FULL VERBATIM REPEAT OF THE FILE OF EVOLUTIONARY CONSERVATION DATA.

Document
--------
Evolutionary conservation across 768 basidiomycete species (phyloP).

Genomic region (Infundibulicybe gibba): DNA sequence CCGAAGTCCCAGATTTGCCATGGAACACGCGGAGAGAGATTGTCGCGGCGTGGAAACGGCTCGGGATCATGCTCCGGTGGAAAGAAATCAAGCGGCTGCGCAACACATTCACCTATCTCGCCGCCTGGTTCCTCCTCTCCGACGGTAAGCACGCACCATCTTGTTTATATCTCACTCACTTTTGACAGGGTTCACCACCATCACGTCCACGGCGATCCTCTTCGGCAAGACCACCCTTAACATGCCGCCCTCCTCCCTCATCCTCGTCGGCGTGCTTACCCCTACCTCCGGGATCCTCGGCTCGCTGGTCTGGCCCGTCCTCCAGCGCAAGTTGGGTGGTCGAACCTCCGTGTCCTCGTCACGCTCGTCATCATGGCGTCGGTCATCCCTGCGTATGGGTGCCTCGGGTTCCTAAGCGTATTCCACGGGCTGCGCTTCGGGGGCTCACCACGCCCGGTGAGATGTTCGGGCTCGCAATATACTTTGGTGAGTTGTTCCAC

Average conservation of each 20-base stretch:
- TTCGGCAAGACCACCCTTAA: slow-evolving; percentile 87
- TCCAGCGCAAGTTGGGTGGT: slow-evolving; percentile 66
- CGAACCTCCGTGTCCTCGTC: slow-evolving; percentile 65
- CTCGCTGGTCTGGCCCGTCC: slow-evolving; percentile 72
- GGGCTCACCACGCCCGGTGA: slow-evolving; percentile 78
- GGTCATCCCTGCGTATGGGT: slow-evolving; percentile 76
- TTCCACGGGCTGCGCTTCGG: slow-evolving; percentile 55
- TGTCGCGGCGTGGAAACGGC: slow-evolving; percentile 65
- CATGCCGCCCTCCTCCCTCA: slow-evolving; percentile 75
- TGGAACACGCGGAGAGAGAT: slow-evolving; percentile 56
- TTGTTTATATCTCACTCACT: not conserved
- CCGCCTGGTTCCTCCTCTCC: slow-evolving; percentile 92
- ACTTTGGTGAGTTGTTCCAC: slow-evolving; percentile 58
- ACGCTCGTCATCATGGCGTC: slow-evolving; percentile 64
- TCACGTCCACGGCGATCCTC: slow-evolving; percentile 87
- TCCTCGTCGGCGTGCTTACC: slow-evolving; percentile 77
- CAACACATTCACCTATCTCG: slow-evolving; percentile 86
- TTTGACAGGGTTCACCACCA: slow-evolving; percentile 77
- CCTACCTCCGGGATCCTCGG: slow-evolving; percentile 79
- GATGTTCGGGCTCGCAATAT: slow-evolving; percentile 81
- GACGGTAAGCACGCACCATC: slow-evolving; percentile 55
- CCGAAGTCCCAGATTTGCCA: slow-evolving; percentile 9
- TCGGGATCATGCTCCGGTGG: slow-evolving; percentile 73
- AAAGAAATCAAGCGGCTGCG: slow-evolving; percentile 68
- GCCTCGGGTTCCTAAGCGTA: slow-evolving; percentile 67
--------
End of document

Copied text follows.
Evolutionary conservation across 768 basidiomycete species (phyloP).

Genomic region (Infundibulicybe gibba): DNA sequence CCGAAGTCCCAGATTTGCCATGGAACACGCGGAGAGAGATTGTCGCGGCGTGGAAACGGCTCGGGATCATGCTCCGGTGGAAAGAAATCAAGCGGCTGCGCAACACATTCACCTATCTCGCCGCCTGGTTCCTCCTCTCCGACGGTAAGCACGCACCATCTTGTTTATATCTCACTCACTTTTGACAGGGTTCACCACCATCACGTCCACGGCGATCCTCTTCGGCAAGACCACCCTTAACATGCCGCCCTCCTCCCTCATCCTCGTCGGCGTGCTTACCCCTACCTCCGGGATCCTCGGCTCGCTGGTCTGGCCCGTCCTCCAGCGCAAGTTGGGTGGTCGAACCTCCGTGTCCTCGTCACGCTCGTCATCATGGCGTCGGTCATCCCTGCGTATGGGTGCCTCGGGTTCCTAAGCGTATTCCACGGGCTGCGCTTCGGGGGCTCACCACGCCCGGTGAGATGTTCGGGCTCGCAATATACTTTGGTGAGTTGTTCCAC

Average conservation of each 20-base stretch:
- TTCGGCAAGACCACCCTTAA: slow-evolving; percentile 87
- TCCAGCGCAAGTTGGGTGGT: slow-evolving; percentile 66
- CGAACCTCCGTGTCCTCGTC: slow-evolving; percentile 65
- CTCGCTGGTCTGGCCCGTCC: slow-evolving; percentile 72
- GGGCTCACCACGCCCGGTGA: slow-evolving; percentile 78
- GGTCATCCCTGCGTATGGGT: slow-evolving; percentile 76
- TTCCACGGGCTGCGCTTCGG: slow-evolving; percentile 55
- TGTCGCGGCGTGGAAACGGC: slow-evolving; percentile 65
- CATGCCGCCCTCCTCCCTCA: slow-evolving; percentile 75
- TGGAACACGCGGAGAGAGAT: slow-evolving; percentile 56
- TTGTTTATATCTCACTCACT: not conserved
- CCGCCTGGTTCCTCCTCTCC: slow-evolving; percentile 92
- ACTTTGGTGAGTTGTTCCAC: slow-evolving; percentile 58
- ACGCTCGTCATCATGGCGTC: slow-evolving; percentile 64
- TCACGTCCACGGCGATCCTC: slow-evolving; percentile 87
- TCCTCGTCGGCGTGCTTACC: slow-evolving; percentile 77
- CAACACATTCACCTATCTCG: slow-evolving; percentile 86
- TTTGACAGGGTTCACCACCA: slow-evolving; percentile 77
- CCTACCTCCGGGATCCTCGG: slow-evolving; percentile 79
- GATGTTCGGGCTCGCAATAT: slow-evolving; percentile 81
- GACGGTAAGCACGCACCATC: slow-evolving; percentile 55
- CCGAAGTCCCAGATTTGCCA: slow-evolving; percentile 9
- TCGGGATCATGCTCCGGTGG: slow-evolving; percentile 73
- AAAGAAATCAAGCGGCTGCG: slow-evolving; percentile 68
- GCCTCGGGTTCCTAAGCGTA: slow-evolving; percentile 67